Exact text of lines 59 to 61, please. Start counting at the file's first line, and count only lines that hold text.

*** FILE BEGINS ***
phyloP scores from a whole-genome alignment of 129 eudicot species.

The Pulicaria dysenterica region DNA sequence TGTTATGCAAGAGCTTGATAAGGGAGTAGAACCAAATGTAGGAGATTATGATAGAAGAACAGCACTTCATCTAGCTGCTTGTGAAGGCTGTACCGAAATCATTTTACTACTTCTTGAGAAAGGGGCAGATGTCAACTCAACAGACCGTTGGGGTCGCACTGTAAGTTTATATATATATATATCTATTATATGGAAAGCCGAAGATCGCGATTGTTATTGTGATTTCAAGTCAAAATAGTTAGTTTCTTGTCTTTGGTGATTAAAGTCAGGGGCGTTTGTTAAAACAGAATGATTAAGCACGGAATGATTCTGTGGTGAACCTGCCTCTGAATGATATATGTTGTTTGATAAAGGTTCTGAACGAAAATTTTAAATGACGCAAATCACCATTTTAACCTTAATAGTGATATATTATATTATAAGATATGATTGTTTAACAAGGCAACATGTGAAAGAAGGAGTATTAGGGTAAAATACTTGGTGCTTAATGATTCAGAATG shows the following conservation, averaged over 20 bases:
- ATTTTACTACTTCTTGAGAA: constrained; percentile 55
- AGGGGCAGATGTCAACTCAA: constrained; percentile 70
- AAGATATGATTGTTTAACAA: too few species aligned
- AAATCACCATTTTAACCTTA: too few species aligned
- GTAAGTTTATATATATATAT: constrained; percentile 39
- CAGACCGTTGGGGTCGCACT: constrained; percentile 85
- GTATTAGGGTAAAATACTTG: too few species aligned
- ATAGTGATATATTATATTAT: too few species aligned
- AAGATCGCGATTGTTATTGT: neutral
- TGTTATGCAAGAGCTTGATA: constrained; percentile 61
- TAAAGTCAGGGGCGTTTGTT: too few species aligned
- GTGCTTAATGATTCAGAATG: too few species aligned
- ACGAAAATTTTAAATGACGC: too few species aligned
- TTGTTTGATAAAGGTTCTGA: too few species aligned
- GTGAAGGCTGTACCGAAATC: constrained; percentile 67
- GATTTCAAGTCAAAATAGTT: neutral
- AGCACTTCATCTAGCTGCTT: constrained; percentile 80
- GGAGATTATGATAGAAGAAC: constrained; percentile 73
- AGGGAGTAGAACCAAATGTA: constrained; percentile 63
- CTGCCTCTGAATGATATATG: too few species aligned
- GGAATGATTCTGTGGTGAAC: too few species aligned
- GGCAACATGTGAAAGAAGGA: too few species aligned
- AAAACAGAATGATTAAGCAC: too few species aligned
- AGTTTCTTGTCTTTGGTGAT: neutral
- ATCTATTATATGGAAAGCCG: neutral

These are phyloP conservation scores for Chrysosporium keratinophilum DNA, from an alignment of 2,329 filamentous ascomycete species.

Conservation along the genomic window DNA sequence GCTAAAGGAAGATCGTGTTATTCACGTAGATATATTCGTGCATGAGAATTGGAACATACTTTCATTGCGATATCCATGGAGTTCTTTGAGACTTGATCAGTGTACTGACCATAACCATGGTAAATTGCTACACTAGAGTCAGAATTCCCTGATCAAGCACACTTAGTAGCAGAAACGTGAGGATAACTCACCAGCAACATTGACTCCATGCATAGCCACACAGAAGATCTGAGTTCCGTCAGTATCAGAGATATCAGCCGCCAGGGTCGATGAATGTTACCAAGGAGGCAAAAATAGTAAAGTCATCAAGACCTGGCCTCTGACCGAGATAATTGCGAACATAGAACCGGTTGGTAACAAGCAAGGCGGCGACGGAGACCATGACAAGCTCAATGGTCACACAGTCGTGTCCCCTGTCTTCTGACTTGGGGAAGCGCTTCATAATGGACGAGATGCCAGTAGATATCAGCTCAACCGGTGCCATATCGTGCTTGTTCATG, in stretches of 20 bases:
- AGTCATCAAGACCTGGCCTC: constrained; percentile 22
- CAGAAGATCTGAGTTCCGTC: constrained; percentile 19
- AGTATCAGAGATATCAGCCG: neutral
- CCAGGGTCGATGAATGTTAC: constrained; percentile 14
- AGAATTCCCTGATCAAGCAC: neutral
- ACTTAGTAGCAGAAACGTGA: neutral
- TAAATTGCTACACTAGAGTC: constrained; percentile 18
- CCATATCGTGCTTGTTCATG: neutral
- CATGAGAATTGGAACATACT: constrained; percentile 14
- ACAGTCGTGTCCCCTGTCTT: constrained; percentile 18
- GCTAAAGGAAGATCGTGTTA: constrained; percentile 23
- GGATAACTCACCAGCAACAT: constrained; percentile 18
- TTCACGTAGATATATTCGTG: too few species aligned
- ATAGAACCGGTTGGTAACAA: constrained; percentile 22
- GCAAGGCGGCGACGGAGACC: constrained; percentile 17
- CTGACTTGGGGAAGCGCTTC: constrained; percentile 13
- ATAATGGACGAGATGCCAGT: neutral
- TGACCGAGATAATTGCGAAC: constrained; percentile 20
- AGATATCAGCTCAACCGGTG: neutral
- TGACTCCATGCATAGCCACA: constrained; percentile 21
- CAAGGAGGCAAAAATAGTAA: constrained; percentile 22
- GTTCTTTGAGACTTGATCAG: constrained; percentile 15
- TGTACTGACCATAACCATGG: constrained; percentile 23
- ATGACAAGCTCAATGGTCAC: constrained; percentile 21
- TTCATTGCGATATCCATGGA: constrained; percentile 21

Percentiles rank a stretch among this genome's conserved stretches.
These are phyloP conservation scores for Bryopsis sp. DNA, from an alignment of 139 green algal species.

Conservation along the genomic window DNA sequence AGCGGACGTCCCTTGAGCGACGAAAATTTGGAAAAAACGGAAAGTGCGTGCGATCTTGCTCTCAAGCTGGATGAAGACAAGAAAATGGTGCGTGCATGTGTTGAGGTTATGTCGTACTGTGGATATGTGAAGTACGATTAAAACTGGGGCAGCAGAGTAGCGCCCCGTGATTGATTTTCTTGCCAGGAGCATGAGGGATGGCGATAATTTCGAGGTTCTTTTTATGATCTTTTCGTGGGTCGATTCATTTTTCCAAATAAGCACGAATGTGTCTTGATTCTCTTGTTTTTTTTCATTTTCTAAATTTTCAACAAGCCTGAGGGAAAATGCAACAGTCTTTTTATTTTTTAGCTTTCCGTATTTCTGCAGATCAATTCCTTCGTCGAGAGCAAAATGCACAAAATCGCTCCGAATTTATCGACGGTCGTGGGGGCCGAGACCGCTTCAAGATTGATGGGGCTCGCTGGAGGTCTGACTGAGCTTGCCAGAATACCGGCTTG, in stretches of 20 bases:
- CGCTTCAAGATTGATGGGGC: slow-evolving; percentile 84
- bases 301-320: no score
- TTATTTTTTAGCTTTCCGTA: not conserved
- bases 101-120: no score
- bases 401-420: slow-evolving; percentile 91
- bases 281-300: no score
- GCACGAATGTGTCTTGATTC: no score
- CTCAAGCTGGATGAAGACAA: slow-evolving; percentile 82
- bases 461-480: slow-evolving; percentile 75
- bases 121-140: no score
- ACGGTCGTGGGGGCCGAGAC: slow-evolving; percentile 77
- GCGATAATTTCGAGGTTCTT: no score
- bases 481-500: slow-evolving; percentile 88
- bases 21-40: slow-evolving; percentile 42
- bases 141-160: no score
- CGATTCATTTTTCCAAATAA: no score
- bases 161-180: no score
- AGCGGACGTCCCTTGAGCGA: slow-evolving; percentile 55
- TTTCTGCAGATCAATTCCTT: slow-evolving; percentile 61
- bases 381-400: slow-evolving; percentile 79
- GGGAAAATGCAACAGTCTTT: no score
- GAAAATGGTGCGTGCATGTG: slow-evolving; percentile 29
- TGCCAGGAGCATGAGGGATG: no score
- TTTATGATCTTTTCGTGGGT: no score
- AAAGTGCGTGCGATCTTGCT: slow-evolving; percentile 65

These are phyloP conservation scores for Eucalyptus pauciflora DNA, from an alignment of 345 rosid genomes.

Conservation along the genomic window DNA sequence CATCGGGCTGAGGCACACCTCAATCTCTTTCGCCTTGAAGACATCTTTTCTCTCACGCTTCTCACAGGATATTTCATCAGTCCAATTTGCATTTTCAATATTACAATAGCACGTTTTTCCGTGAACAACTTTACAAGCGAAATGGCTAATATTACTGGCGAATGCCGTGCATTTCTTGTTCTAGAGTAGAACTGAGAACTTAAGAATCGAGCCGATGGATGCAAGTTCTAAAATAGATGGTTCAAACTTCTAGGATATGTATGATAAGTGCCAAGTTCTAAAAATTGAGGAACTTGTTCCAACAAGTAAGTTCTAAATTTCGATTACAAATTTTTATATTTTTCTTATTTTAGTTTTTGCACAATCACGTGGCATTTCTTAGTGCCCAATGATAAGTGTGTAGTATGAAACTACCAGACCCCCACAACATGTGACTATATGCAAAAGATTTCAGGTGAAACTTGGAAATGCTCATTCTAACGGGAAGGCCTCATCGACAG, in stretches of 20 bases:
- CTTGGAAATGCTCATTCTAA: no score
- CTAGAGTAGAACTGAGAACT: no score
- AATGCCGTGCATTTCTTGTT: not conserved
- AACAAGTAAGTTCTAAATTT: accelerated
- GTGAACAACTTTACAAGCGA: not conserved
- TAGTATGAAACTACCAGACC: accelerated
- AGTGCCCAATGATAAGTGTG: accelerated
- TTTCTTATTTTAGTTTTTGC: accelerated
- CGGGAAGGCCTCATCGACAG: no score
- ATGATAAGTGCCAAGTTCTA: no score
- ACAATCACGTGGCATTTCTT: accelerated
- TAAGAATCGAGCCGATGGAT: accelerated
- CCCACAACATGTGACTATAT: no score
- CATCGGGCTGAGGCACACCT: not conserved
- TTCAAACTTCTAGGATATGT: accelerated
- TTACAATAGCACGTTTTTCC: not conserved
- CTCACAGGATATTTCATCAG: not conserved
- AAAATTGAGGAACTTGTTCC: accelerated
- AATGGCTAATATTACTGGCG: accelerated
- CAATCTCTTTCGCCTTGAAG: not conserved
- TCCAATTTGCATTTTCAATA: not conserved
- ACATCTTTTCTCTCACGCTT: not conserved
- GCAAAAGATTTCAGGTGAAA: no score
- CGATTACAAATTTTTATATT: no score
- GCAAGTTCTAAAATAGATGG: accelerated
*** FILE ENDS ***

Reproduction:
- bases 301-320: no score
- TTATTTTTTAGCTTTCCGTA: not conserved
- bases 101-120: no score